LAV III Light Armoured Vehicle
Responding to a growing customer need for greater payload and protection levels the LAV III was designed. Since being introduced, the LAV III fleet has been sold to various customers in a wide range of variants. To date over 4,200 vehicles have been ordered, with the majority being Strykers for the United States Army. The vehicle has been deployed by customers to operations in the Balkans, Africa, Haiti, and is currently the vehicle of choice among soldiers in Afghanistan and Iraq.
The Armoured Personnel Carrier (APC) is essential for all foreseeable Canadian Forces roles, including territorial defence, UN peacekeeping and peace enforcement operations, other international commitments, and Aid of the Civil Power. The existing APC fleet does not meet the minimum operational requirements when compared to the modern, technically sophisticated weapons and vehicles Canadian soldiers encounter during operations. They suffer shortcomings in protection, self-defence capability, mobility, carrying capacity and growth potential. The APC Project is fielding a fleet of modern, wheeled, armoured personnel carriers. 651 Light Armoured Vehicles (LAV) III are to be procured in six configurations: Infantry Section Carrier, Command Post, Engineer, Forward Observation Officer, and TOW (Tube Launched, Optically Tracked, Wire Guided) Under Armour, and LAV III Less Kits.
This fast, well-armed LAV III is a state-of-the-art troop carrier that will serve the needs of mounted infantry well into the new century. The vehicle is well protected and can be used day and night, in all weather conditions, in battlefield smoke and on most types of terrain. Capable of speeds of up to 100 kilometres per hour on roads, the LAV III will give the commander many more options in both combat and non-combat situations. For example the commander may choose to keep the troops mounted and protected while using the 25-mm stabilized cannon - an option not available in the past.
The driver and the commander have display terminals for the Tactical Navigation System (TACNAV), as well as thermal viewers. The TACNAV links a Global Positioning System (GPS) with a digital magnetic compass and laser range finder. Good anti-mine performance and an automatic fire and explosion suppression system provide additional safety for the crew. When used as an infantry section carrier, the LAV III deploys with a vehicle commander, a gunner, a driver and seven infantry soldiers. When deployed as a Tactical Command Post, it carries six soldiers. Three other variants are being procured including a Forward Observation Officer (FOO), TOW Under Armour (TUA) and an Engineer variant.
The Honourable Peter MacKay, Minister of National Defence, with Lieutenant-General Andrew Leslie, Chief of the Land Staff, announced July 8, 2009 that the Government of Canada has approved an upgrade program for the LAV III family of vehicles. General Dynamics Land Systems- Canada will be the prime contractor and systems integrator for this program. General Dynamics will now work closely with the Department of National Defence in defining the scope of the LAV III upgrades. At the heart of the upgrade program is a high-capacity driveline and suspension that significantly increases the vehicle's payload. Increased payload will allow the vehicle the ability to deliver even better protection for Canadian soldiers. Other features of the upgrade package will be determined through discussions with the Department of National Defence.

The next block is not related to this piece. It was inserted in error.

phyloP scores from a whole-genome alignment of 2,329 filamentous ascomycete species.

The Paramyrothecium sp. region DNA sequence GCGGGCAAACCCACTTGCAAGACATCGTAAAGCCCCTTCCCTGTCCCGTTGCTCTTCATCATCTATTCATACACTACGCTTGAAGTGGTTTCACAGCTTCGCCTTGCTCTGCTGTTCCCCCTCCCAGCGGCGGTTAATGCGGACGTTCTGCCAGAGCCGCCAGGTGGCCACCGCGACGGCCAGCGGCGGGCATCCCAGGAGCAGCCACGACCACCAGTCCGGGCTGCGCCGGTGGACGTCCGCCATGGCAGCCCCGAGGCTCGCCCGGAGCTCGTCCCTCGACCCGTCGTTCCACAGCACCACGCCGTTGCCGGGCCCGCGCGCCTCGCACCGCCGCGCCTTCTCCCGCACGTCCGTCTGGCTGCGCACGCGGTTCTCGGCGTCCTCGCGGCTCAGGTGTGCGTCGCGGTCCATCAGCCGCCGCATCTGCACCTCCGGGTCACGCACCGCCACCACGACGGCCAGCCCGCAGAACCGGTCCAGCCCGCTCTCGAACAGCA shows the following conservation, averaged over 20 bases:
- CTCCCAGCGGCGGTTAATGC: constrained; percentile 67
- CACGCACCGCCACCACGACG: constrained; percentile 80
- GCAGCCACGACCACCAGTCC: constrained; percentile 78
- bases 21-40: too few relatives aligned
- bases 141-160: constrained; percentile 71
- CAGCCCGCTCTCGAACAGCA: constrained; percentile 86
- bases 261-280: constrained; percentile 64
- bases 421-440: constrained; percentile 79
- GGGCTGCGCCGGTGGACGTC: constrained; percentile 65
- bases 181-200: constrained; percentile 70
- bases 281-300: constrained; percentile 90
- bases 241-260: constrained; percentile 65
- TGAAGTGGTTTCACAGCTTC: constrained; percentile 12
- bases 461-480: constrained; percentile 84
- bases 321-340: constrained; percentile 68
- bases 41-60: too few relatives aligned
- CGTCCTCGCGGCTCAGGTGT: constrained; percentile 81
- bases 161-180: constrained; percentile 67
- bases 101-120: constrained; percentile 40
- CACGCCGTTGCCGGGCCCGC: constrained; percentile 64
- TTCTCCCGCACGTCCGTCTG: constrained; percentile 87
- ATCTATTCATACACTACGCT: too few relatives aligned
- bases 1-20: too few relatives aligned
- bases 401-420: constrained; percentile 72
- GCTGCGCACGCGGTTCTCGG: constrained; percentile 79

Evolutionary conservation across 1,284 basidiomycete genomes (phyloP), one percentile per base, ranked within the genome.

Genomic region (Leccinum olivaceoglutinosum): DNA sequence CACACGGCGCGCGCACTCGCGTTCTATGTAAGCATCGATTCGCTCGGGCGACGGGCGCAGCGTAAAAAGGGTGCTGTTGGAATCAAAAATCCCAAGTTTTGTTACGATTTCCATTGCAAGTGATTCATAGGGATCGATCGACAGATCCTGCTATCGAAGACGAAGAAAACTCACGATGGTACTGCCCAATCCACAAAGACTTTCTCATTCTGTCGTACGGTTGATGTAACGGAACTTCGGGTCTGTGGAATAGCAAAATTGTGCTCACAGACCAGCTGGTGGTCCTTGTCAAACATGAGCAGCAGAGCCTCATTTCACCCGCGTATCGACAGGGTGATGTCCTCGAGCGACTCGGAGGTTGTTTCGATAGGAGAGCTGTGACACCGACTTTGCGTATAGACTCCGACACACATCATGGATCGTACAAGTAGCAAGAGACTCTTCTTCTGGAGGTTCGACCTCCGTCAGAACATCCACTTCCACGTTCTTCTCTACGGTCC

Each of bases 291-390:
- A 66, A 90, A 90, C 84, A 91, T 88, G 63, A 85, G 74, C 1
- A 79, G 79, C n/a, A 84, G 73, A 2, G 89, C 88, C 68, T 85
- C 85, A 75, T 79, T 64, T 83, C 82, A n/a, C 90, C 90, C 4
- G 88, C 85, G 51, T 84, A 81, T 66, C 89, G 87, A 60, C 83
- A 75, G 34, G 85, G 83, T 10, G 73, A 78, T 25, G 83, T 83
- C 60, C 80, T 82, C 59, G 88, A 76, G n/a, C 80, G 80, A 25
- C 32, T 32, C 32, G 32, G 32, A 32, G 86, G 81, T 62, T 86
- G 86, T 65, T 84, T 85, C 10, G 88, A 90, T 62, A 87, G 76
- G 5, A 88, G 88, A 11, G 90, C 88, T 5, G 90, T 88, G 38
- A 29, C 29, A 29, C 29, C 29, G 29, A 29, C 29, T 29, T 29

The Honourable Peter MacKay, Minister of National Defence, and the Honourable Rona Ambrose, Minister of Public Works and Government Services, announced July 9, 2010 that the Government of Canada had awarded a $34.4 million contract to General Dynamics Land Systems-Canada. Under this contract, General Dynamics will perform trade-off studies, design work, prototype build and testing to define the upgrades that will be incorporated into Canada's fleet of LAV III vehicles. The resultant upgrade package will enhance LAV III performance in the areas of survivability, mobility and firepower.
"With this contract, we are now able to evolve the LAV III to an even higher standard of performance," said Dr. Sridhar Sridharan, senior vice-president of General Dynamics Land Systems-Canada. "The end product will be a much more capable and better protected vehicle ready to take on the threats and challenges of current and future battlefields." Once the Government of Canada has authorized the implementation of the upgrade package, significant work will be performed at General Dynamics Land Systems-Canada facilities in London, Ontario, and Edmonton, Alberta, as well as the company's nationwide network of over 400 Canadian suppliers. All regions of Canada will benefit from this work.
General Dynamics Land Systems - Canada, located in London, Ontario, Canada, is a business unit of General Dynamics Land Systems of Sterling Heights, Michigan. For over 30 years, more than 2000 highly skilled technical employees have designed, manufactured, delivered and supported to global customers a unique family of light armoured vehicles (LAV).
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